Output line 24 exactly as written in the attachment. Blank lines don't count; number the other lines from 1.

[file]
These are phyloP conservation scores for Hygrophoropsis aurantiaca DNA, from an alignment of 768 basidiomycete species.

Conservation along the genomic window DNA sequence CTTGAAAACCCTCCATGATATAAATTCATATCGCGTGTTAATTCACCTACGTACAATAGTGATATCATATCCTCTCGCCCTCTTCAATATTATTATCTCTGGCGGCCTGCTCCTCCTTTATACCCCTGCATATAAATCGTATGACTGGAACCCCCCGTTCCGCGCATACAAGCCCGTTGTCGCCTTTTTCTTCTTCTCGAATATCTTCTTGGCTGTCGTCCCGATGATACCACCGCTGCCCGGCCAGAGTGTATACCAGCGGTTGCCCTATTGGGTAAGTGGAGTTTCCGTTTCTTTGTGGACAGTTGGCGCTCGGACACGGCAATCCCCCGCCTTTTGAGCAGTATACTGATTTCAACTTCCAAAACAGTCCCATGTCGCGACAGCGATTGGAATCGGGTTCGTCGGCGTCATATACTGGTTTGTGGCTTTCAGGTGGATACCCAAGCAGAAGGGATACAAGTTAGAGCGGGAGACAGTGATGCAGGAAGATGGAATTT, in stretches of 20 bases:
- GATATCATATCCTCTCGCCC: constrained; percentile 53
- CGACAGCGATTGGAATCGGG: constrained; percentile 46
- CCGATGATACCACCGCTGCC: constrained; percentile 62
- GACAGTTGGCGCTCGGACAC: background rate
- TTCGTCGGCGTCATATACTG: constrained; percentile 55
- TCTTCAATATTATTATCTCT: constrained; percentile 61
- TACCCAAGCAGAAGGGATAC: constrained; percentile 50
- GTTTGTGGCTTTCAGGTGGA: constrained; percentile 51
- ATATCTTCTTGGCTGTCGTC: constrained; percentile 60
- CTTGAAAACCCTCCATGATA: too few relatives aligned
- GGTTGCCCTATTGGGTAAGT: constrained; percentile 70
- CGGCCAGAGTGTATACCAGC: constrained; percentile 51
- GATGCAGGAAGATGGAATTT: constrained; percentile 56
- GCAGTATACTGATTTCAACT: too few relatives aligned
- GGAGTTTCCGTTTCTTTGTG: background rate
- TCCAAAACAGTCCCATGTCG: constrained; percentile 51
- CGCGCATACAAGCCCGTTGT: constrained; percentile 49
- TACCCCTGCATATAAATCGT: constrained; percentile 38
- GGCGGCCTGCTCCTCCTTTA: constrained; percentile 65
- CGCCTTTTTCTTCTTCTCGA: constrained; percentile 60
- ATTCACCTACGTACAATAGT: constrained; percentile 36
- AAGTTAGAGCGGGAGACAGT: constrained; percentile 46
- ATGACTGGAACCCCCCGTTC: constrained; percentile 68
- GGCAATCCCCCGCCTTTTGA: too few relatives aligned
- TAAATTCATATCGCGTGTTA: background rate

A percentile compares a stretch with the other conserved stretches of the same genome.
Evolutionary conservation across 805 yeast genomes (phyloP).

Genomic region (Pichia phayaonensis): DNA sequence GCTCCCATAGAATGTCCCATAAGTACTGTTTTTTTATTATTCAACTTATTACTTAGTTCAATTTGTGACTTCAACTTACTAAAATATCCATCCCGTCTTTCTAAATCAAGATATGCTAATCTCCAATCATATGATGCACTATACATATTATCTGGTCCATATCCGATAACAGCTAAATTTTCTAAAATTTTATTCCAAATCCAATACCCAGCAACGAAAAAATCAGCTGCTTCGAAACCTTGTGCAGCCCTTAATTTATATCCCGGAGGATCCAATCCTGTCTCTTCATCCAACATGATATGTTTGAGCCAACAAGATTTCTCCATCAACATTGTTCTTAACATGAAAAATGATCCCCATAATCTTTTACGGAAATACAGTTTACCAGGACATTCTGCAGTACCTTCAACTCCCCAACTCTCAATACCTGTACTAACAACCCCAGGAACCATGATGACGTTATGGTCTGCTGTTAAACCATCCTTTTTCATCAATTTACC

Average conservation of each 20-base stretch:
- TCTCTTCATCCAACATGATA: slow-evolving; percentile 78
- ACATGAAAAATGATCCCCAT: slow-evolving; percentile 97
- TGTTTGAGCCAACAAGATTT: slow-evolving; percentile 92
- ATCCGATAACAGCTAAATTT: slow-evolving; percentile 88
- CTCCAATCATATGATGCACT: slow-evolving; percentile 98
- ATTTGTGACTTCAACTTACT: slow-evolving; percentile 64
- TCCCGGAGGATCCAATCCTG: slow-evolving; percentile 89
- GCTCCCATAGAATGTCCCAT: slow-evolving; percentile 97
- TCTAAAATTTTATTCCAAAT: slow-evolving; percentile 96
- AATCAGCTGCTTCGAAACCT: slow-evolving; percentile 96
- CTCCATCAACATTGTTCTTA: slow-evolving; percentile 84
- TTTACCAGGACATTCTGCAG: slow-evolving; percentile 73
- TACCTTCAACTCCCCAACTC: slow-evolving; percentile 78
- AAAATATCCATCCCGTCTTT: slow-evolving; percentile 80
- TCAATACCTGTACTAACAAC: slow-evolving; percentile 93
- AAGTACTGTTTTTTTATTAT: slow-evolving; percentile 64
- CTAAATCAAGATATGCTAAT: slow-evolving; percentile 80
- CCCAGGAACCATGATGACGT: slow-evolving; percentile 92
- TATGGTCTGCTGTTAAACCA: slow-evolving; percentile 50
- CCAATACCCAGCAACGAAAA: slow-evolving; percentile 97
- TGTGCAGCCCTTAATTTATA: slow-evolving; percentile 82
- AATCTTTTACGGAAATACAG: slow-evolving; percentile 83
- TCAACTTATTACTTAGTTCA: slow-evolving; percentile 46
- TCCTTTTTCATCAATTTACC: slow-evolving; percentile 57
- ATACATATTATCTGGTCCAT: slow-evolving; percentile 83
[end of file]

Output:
- AAGTTAGAGCGGGAGACAGT: constrained; percentile 46